The company was also set a deadline of December 2017, which it failed to meet.
It suggested low oil price and the withdrawal of a key partner were to blame, and applied to extend its permission until December 2020, a request currently under consideration by Lincolnshire County Council.
Local residents fear the project will have a negative impact on the landscape and threaten public health, claiming the fracking process will release greenhouse and carcinogenic gases into the atmosphere.
Multinational chemicals company Ineos has been embroiled in a highly-publicised dispute with the National Trust over gaining access to Grade I-listed estate Clumber Park, near Sherwood Forest.
The matter is set to be heard in the High Court but no date has been set.
Lynn Calder, commercial director of the company’s dedicated fracking division Ineos Shale, said: “Legal action has been the last resort and we have used powers which prevent landowners from blocking projects which benefit the wider community and the nation as a whole.
“These surveys are both routine and necessary across the UK, including on National Trust land.”
A collection of environmental organisations, including Greenpeace, Friends of the Earth and Campaign for National Parks, wrote a letter to Prime Minister Theresa May in March urging the proposed plans to be quashed.
It said: “We strongly condemn the recent legal threat against the National Trust by Ineos and we also want to declare our strong and firm support for the National Trust, which – by protecting Clumber Park from the fracking industry – is protecting priceless cultural and environmental heritage of the UK on behalf of the needs of current and future generations.”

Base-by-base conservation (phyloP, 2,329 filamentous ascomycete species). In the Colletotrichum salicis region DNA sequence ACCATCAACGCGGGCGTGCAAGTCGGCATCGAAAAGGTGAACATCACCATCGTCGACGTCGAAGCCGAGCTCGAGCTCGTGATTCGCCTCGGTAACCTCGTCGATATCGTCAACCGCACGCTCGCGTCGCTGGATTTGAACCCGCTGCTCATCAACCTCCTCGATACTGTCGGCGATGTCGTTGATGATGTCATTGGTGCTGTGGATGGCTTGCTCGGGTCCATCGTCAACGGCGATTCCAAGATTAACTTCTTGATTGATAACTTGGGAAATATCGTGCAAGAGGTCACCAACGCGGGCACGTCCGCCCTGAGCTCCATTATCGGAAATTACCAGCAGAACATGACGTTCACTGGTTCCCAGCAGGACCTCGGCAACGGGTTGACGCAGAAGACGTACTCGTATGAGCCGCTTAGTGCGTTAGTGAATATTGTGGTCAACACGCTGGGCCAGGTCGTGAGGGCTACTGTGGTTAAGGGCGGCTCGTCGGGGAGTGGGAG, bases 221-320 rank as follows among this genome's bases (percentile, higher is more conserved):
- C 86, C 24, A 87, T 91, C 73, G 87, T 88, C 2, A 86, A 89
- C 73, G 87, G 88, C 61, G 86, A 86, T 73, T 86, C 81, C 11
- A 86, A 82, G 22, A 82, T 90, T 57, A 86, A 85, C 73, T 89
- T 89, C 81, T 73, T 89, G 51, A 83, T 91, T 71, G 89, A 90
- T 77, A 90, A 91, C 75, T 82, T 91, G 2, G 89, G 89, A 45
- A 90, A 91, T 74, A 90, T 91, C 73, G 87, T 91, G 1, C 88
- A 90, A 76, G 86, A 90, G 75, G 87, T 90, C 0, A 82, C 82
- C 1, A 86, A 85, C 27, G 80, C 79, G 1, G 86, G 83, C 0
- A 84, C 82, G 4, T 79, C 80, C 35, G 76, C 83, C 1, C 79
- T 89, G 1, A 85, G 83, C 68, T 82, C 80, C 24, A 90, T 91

At the very northern tip of the county in Misson, near Doncaster, planning permission was granted to fracking firm IGas in November 2016 to explore for shale gas.
Protestors from across the UK have stood outside the main entrance to the site to demonstrate as equipment is constructed ahead of test drilling.
Plans by Ineos Shale to carry out fracking tests on a site in Marsh Lane, Eckington, were rejected by Derbyshire County Council’s planning committee in February.
But that hasn’t put an end to the matter, with the chemicals company set to make its case to the Planning Inspectorate at a public inquiry starting 19 June.
Despite suggestions jobs would be created, Eckington Parish Council claimed there would be none made available locally and it would “contribute nothing to the national coffers”.
Concerns were raised about noise, air pollution, traffic congestion and greenbelt land.
Ineos was also knocked back at the first attempt in its proposal to drill a test well on land east of Harthill, near Rotherham.
Rotherham Council rejected a planning application in January after 1,300 objections were lodged.
Ms Calder said she believed Ineos had a “strong case to be considered” by the Planning Inspectorate, which held a two-week public inquiry earlier this month – with a decision yet to be reached.
A similar situation is unfolding in nearby Woodsetts, where the same council denied Ineos permission to create a 9,000ft vertical well in Dinnington Road, in March. Another public inquiry is likely to be held regarding this site.